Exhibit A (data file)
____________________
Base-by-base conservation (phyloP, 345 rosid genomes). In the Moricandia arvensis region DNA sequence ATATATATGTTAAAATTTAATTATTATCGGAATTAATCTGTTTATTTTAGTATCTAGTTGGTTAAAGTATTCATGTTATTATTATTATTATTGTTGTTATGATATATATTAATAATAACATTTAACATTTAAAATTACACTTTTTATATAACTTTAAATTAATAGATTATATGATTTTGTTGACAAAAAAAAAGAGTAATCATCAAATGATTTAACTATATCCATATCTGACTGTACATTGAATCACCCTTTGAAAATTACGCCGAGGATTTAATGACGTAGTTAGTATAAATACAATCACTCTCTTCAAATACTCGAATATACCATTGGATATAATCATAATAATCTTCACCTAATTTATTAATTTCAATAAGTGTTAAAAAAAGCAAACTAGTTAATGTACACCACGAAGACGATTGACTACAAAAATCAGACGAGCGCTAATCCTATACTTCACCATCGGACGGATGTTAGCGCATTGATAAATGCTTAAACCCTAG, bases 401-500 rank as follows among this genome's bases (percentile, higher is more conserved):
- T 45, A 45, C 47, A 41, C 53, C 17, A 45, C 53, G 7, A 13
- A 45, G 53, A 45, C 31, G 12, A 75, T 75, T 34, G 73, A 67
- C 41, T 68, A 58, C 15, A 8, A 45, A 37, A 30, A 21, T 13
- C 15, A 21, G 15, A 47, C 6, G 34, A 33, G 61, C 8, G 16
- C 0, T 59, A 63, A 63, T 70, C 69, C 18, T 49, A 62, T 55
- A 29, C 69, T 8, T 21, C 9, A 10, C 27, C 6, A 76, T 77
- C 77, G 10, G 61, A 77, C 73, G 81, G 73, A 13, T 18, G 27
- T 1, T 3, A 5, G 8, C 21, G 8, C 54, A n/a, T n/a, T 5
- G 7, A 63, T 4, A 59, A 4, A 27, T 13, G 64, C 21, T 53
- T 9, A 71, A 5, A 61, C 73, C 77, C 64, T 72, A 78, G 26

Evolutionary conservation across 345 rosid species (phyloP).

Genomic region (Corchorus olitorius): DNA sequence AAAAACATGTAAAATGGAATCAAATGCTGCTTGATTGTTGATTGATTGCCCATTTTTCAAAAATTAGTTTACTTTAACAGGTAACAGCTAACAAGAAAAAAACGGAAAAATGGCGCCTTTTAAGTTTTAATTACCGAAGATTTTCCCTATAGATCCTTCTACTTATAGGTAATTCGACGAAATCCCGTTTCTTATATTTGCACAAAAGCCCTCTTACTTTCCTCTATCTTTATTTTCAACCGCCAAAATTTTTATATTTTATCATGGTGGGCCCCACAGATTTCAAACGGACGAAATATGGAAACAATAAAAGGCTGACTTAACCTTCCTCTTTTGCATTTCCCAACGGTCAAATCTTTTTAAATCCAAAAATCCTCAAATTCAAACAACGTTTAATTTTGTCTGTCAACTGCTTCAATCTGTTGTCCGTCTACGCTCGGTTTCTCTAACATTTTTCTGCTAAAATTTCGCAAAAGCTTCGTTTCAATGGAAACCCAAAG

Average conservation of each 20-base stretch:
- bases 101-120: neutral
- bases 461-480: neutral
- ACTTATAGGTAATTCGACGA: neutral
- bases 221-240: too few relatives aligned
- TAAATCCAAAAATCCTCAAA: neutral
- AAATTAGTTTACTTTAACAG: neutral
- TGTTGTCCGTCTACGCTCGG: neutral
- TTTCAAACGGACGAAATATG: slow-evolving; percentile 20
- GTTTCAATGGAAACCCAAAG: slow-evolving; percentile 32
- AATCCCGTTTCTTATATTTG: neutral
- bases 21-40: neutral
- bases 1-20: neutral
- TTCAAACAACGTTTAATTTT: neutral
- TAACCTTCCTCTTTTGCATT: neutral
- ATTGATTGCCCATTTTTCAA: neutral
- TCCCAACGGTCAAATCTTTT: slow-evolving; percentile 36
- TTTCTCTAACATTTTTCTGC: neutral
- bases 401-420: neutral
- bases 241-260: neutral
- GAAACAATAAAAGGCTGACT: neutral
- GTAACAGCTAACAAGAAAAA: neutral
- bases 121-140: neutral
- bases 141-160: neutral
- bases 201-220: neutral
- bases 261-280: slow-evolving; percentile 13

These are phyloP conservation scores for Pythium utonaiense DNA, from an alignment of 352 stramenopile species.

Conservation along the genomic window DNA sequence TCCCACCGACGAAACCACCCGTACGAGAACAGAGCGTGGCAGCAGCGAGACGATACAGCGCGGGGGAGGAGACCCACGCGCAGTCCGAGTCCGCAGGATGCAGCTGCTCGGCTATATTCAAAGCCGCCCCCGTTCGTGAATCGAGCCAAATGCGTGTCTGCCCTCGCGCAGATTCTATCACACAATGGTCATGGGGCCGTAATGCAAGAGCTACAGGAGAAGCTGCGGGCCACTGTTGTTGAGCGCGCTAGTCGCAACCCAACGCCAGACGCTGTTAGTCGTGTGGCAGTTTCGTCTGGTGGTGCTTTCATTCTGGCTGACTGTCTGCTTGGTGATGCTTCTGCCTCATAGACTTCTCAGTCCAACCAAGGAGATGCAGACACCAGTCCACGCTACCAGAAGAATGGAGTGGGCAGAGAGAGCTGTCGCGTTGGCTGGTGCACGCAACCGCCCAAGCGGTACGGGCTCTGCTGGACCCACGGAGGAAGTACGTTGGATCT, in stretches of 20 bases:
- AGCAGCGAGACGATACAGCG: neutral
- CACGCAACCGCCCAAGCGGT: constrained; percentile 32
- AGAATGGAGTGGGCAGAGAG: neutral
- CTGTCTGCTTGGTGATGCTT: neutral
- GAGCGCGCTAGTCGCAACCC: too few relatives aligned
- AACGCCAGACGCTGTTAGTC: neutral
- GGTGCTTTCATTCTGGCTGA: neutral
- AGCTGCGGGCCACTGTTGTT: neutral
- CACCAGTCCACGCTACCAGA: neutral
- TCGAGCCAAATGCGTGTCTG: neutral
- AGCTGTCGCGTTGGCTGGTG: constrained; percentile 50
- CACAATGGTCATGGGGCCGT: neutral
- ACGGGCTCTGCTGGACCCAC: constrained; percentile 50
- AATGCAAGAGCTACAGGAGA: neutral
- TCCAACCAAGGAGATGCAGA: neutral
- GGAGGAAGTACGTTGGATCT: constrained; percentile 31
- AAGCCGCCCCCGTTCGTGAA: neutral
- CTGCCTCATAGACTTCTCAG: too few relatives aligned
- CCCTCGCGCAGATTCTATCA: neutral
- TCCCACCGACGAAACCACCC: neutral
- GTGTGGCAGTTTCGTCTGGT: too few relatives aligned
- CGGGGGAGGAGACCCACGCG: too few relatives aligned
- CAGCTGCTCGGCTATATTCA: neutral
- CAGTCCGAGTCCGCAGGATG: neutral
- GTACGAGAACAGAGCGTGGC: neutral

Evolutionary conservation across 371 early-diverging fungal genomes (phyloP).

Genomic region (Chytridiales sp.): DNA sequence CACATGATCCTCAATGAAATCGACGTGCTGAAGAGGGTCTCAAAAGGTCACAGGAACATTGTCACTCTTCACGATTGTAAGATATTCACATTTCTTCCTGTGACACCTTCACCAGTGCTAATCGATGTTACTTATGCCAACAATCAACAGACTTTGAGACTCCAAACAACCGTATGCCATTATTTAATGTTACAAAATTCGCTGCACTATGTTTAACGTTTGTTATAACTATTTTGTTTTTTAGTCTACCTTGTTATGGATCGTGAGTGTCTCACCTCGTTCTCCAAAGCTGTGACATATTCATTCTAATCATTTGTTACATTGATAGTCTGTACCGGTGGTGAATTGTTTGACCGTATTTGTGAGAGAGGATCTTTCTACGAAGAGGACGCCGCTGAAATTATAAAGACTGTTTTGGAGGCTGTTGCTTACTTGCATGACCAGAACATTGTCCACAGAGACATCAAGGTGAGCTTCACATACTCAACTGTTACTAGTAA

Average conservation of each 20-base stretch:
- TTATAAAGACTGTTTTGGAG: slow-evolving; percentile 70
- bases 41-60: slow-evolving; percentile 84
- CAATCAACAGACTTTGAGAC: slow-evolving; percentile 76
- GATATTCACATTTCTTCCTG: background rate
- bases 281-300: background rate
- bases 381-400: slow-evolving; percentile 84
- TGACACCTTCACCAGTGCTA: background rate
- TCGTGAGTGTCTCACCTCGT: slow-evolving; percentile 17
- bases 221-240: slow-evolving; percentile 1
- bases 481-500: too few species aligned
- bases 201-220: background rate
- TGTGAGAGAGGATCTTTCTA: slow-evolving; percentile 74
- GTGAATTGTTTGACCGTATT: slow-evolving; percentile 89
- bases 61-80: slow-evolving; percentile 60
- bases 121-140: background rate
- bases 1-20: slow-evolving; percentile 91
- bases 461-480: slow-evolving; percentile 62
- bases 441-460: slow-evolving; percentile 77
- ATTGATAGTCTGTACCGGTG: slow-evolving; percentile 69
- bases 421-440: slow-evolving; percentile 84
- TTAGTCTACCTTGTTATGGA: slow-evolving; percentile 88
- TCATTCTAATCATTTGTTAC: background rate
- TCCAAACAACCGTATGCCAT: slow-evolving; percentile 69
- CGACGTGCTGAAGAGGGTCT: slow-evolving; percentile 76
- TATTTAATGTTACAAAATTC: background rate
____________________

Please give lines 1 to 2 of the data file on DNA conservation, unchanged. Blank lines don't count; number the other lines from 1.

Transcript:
Base-by-base conservation (phyloP, 345 rosid genomes). In the Moricandia arvensis region DNA sequence ATATATATGTTAAAATTTAATTATTATCGGAATTAATCTGTTTATTTTAGTATCTAGTTGGTTAAAGTATTCATGTTATTATTATTATTATTGTTGTTATGATATATATTAATAATAACATTTAACATTTAAAATTACACTTTTTATATAACTTTAAATTAATAGATTATATGATTTTGTTGACAAAAAAAAAGAGTAATCATCAAATGATTTAACTATATCCATATCTGACTGTACATTGAATCACCCTTTGAAAATTACGCCGAGGATTTAATGACGTAGTTAGTATAAATACAATCACTCTCTTCAAATACTCGAATATACCATTGGATATAATCATAATAATCTTCACCTAATTTATTAATTTCAATAAGTGTTAAAAAAAGCAAACTAGTTAATGTACACCACGAAGACGATTGACTACAAAAATCAGACGAGCGCTAATCCTATACTTCACCATCGGACGGATGTTAGCGCATTGATAAATGCTTAAACCCTAG, bases 401-500 rank as follows among this genome's bases (percentile, higher is more conserved):
- T 45, A 45, C 47, A 41, C 53, C 17, A 45, C 53, G 7, A 13